Elected commissioners on the Vancouver Park Board are expected to lodge their opposition to Mayor Ken Sim’s plan to disband the body.
Monday marks the first board meeting since Sim unveiled his plan to seek changes to the Vancouver Charter to eliminate it.
Three of the six commissioners on the board who were elected with Sim’s ABC Vancouver party subsequently split with the mayor over the plan.
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The trio of ABC exiles are now sitting as independents and expected to vote with Green Park Commissioner Tom Digby on a motion opposing the board’s elimination, Monday night.
“It is our position that as an elected board we cannot be removed mid-term only one year after the election, there is no mandate for these actions, since the majority on council and the park board were elected on the platform to retain the park board,” incoming board chair Brennan Bastyovanszky said early in Monday’s meeting.
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“The park board should be allowed the time to implement the recommendations to fix the park board as was promised.”
Sim’s first election promise in 2021 was to eliminate the park board, however he reversed that position in July 2022 when he announced a slate of ABC park board candidates and pledged to keep it and fix it instead.
In announcing his plan to disband the board last week, Sim said the system was “broken” and folding parks administration under council’s authority would make it more accountable and easier to manage.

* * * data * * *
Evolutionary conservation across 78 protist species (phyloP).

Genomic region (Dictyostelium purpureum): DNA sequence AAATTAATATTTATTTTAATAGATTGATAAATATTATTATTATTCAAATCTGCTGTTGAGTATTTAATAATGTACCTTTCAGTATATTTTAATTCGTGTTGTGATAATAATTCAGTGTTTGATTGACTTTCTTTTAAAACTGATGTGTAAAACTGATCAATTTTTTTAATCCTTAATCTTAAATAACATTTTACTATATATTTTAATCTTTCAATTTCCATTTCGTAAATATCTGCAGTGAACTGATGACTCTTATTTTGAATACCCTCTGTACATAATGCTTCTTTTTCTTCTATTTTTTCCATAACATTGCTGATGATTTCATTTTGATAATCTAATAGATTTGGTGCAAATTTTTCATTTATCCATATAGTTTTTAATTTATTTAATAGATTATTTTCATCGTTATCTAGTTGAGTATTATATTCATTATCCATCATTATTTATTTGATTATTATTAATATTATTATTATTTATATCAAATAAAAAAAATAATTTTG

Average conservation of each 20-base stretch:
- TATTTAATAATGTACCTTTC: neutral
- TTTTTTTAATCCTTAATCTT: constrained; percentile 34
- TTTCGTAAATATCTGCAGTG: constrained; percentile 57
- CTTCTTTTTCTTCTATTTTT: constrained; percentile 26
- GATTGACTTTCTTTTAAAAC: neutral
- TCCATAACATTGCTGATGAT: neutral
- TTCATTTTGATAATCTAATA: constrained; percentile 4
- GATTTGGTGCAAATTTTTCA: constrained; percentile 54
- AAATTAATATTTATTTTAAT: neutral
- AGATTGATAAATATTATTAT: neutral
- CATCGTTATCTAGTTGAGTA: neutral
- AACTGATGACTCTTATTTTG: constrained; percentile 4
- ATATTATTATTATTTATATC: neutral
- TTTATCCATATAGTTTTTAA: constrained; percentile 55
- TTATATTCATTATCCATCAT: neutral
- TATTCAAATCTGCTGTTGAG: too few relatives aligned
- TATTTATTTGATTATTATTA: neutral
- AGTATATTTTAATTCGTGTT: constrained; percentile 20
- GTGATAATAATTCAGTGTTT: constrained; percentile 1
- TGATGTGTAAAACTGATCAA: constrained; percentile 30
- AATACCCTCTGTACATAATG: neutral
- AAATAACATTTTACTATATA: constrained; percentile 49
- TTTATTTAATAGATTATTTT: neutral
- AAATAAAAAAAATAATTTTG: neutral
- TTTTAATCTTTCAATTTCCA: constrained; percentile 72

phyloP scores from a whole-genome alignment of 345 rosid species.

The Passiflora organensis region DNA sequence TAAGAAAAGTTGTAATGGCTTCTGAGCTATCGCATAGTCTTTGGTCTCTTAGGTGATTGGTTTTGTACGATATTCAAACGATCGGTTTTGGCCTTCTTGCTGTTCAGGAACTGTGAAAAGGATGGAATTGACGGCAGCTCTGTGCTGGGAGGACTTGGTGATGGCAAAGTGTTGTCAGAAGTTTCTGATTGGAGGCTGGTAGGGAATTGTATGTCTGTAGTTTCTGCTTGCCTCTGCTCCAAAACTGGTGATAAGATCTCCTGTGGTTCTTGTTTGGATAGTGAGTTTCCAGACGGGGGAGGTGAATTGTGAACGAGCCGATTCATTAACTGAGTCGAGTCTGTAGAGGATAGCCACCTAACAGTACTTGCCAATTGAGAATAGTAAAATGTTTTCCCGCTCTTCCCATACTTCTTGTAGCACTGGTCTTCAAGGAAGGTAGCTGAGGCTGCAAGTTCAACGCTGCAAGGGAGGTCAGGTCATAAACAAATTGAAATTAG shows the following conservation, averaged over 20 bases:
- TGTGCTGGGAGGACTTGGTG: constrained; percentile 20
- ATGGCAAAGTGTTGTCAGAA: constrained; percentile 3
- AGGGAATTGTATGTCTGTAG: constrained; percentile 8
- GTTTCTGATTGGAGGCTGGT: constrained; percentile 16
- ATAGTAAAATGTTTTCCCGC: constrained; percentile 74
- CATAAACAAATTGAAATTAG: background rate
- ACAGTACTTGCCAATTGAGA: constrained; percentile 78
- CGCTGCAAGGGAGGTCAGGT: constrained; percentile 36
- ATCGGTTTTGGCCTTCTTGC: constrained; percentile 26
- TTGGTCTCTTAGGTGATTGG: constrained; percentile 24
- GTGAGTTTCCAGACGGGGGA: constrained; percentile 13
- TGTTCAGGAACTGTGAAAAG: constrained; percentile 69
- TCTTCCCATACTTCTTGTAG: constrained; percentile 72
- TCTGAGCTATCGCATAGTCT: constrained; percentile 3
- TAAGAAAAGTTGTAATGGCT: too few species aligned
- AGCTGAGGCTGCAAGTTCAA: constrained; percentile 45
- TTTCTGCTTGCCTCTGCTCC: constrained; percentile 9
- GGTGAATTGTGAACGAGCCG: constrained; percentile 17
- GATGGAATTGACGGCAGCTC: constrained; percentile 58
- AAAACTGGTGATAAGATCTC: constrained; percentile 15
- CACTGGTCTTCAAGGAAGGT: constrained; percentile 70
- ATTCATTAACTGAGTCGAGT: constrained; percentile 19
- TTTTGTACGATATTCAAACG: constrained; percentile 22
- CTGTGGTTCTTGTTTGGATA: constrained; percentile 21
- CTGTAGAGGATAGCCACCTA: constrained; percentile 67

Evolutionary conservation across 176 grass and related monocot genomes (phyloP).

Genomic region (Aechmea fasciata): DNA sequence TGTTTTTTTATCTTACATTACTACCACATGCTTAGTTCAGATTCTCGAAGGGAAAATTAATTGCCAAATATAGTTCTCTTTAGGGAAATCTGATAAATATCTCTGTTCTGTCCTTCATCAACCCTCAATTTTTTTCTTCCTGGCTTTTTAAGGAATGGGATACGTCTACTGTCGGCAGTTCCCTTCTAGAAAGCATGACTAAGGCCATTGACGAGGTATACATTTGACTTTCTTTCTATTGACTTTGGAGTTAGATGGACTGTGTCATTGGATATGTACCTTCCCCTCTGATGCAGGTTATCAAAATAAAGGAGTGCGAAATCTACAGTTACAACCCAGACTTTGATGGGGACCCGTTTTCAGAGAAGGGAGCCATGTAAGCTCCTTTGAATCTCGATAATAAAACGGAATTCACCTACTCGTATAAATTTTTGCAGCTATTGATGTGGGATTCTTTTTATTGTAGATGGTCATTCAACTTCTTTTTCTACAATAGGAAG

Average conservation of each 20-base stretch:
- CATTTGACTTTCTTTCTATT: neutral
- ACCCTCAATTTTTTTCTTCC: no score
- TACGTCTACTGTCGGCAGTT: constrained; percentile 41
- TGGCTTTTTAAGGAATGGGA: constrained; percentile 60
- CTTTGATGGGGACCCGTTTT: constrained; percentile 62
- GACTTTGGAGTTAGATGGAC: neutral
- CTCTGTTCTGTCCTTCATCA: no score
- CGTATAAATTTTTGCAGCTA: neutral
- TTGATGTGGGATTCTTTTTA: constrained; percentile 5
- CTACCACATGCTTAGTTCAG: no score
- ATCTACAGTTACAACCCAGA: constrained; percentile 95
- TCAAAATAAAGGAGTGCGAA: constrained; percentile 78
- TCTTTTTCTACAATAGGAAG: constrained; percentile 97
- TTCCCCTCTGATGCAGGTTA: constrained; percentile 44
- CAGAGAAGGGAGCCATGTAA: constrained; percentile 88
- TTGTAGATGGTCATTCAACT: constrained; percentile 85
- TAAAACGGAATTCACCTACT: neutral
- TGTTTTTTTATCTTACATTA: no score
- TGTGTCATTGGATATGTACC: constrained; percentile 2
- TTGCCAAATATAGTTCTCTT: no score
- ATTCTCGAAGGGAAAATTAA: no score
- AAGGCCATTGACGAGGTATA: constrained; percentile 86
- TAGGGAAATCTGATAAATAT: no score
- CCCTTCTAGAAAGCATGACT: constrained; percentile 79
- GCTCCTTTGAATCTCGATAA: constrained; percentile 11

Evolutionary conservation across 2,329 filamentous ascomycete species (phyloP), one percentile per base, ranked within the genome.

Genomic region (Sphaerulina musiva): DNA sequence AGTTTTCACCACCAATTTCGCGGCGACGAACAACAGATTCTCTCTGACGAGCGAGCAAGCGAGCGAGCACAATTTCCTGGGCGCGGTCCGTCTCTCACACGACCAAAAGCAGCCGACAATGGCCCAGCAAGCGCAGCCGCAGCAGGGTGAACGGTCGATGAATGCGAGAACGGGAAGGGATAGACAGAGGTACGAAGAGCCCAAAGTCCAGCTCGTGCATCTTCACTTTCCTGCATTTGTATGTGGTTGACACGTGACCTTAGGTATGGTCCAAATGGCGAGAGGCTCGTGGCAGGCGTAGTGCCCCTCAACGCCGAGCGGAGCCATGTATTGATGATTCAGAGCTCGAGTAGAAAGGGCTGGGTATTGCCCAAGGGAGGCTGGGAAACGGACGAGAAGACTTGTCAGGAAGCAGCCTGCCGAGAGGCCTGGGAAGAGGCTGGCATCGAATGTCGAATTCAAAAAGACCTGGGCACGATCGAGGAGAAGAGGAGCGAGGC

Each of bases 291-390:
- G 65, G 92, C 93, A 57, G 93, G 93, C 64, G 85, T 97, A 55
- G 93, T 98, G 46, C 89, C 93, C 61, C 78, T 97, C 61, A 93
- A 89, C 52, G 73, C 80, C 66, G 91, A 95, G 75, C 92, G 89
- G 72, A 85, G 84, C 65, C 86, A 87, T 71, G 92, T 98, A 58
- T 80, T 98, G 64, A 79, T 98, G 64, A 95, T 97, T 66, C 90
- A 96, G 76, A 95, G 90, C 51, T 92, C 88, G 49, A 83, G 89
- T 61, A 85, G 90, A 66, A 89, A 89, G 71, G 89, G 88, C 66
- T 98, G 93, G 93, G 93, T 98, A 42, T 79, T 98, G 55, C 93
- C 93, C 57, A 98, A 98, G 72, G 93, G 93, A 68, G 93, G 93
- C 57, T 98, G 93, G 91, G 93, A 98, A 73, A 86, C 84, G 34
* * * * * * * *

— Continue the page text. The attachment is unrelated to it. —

It’s a position that may win significant public support: a 2022 poll by Vancouver pollster Research Co. found 52 per cent of respondents think the board should be eliminated, up from 44 per cent two years earlier.
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However the board isn’t without its supporters.
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More than 1,000 people have signed onto a petition calling for the board to be retained.
Over two dozen former parks commissioners from across the political spectrum have also signed a letter calling for the board to be preserved, a number of whom attended Monday’s meeting to speak against the mayor’s plan.
“It’s depressing, it’s sad,” said Sarah Blyth, executive director of the Overdose Prevention Society and a former park board commissioner for Vision Vancouver.
Blyth argued the board is a venue for hyper-local democracy, where average people are able to interact directly with elected officials.
“It’s very grassroots,” she said.
“Sometimes you get hundreds of people at the meetings … people come right up to the table and they talk to the commissioners.”
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John Coupar, who was Blyth’s erstwhile opponent when he sat on the board for the Non-Partisan Association, called Sim’s plan undemocratic, adding the mayor never campaigned on it.
“He had no mandate to do it,” he said.
“We are seeing commissioners from across the political spectrum come together.”
Vancouver city council, where Sim’s ABC Vancouver party holds a majority, is expected to pass a motion calling on the province to eliminate the board on Wednesday.
The proposal would then go to the provincial government, which holds the sole authority to amend the Vancouver Charter.
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